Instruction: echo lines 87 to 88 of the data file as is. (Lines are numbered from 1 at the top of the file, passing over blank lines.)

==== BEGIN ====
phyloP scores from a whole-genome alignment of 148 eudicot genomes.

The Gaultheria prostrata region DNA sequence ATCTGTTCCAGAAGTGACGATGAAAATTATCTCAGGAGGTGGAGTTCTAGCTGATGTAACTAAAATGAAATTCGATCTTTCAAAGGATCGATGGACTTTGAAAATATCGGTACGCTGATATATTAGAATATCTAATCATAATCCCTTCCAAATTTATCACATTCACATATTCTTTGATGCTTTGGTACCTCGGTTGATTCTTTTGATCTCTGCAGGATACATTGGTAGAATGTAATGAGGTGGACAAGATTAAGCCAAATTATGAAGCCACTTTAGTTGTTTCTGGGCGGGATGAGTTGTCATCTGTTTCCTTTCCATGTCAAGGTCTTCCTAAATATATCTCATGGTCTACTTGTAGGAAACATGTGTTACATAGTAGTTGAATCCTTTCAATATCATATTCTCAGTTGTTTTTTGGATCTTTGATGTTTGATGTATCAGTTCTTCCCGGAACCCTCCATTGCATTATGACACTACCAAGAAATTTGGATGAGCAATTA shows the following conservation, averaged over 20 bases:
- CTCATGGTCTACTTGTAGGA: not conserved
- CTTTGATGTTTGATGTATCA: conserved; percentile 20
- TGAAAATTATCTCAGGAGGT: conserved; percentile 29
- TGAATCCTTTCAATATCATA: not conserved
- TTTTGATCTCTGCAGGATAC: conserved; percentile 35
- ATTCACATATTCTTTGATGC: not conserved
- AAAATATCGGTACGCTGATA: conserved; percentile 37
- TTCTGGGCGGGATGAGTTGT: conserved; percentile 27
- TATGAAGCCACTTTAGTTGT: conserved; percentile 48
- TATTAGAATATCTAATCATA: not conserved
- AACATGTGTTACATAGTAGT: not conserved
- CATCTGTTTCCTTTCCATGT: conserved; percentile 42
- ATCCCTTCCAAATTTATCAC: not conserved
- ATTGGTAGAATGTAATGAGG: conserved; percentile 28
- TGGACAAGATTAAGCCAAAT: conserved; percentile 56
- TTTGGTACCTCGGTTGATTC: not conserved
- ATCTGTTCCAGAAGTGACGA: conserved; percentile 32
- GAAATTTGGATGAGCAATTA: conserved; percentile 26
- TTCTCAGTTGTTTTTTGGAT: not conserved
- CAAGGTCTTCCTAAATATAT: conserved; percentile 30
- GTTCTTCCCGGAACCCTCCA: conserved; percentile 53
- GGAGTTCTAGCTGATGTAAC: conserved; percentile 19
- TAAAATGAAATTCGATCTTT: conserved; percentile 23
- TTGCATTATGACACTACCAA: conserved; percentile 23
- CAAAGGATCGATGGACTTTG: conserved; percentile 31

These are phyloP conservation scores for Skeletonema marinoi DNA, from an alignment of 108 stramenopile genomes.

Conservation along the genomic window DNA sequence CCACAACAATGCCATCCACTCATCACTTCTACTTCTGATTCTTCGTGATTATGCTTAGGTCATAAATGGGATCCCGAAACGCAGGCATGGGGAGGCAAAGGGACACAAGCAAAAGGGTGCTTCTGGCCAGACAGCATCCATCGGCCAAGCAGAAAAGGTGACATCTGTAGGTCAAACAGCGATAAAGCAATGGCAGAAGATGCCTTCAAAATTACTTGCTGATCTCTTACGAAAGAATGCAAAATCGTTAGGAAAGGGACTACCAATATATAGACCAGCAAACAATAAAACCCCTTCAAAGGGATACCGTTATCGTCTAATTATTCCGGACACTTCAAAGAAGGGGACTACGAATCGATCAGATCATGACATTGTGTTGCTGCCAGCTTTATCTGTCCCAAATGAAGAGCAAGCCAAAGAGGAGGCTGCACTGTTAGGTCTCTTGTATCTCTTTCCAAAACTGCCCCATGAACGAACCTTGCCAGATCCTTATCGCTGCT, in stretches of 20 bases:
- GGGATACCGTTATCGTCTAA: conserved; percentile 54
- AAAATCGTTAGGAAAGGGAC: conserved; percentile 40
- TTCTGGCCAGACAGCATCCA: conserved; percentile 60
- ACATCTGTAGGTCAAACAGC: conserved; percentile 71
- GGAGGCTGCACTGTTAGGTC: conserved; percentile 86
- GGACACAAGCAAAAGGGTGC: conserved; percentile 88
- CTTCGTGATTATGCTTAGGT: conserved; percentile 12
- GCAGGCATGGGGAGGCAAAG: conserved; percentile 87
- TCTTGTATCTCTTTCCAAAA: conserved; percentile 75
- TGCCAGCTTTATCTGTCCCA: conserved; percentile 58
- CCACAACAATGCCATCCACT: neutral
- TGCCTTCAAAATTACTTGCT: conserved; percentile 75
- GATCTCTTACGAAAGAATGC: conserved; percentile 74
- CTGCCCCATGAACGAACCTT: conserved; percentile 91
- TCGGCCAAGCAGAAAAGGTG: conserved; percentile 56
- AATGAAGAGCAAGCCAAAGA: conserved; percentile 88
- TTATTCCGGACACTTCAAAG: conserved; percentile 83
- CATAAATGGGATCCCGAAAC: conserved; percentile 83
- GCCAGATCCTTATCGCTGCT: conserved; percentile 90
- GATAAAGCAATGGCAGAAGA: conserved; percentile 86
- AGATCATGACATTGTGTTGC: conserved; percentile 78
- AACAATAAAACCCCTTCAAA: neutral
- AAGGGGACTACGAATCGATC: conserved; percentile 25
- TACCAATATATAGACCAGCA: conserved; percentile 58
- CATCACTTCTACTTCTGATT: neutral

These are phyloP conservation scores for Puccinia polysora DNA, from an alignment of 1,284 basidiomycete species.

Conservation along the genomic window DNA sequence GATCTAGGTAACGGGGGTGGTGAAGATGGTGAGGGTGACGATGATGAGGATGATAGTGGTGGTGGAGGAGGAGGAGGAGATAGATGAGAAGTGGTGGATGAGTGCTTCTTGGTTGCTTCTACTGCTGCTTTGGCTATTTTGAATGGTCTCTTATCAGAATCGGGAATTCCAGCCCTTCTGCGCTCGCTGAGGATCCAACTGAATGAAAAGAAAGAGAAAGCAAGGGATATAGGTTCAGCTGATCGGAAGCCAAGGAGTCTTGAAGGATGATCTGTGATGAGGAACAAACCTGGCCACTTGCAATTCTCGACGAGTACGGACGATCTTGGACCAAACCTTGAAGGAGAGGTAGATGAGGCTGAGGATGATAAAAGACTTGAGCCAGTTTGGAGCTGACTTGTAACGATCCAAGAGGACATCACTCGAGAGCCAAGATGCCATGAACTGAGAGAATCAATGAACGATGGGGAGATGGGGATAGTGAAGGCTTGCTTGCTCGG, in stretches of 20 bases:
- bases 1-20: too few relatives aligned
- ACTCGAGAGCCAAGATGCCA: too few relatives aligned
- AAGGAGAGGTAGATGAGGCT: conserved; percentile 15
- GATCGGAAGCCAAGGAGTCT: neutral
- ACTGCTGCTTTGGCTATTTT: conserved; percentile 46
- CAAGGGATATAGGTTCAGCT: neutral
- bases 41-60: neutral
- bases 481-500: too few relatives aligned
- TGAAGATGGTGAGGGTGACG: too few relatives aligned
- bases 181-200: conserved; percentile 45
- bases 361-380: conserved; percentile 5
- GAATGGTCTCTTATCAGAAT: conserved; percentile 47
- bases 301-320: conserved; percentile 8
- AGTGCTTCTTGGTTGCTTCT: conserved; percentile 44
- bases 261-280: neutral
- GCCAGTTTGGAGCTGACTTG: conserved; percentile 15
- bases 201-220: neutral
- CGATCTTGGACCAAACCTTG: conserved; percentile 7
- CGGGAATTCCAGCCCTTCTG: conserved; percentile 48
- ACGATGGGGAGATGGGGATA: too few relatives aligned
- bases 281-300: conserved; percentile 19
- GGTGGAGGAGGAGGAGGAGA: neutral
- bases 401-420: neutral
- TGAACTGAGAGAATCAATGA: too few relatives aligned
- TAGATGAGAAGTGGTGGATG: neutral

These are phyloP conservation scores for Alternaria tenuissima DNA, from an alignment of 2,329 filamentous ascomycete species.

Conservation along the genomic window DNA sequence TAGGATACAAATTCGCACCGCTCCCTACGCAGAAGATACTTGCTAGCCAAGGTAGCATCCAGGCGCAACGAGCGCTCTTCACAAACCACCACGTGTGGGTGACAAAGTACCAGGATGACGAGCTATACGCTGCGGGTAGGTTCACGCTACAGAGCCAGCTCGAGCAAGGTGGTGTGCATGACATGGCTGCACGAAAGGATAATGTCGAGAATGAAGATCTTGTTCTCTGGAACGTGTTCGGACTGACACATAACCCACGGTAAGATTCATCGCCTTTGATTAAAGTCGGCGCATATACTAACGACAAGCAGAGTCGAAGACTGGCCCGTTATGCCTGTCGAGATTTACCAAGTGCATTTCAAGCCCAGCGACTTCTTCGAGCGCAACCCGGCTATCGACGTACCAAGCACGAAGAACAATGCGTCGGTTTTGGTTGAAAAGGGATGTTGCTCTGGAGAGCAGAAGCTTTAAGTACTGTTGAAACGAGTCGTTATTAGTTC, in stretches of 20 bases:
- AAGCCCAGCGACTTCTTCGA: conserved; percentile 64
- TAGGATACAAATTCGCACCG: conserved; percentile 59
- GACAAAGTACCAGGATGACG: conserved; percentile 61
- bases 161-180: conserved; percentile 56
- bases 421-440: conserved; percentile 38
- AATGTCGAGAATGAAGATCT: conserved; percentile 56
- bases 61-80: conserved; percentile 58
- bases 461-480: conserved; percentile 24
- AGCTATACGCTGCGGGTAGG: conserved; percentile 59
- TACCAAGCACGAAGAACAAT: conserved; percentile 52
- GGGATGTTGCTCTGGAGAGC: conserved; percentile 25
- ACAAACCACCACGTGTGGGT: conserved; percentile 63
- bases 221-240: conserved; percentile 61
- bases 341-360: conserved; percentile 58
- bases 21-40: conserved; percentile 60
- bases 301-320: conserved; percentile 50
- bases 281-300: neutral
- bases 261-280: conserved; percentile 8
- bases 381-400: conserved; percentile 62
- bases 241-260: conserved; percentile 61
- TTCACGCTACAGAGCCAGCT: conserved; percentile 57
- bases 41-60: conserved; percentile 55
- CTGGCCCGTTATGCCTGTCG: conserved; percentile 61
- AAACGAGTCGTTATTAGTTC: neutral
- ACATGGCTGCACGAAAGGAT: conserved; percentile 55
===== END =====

- bases 161-180: conserved; percentile 56
- bases 421-440: conserved; percentile 38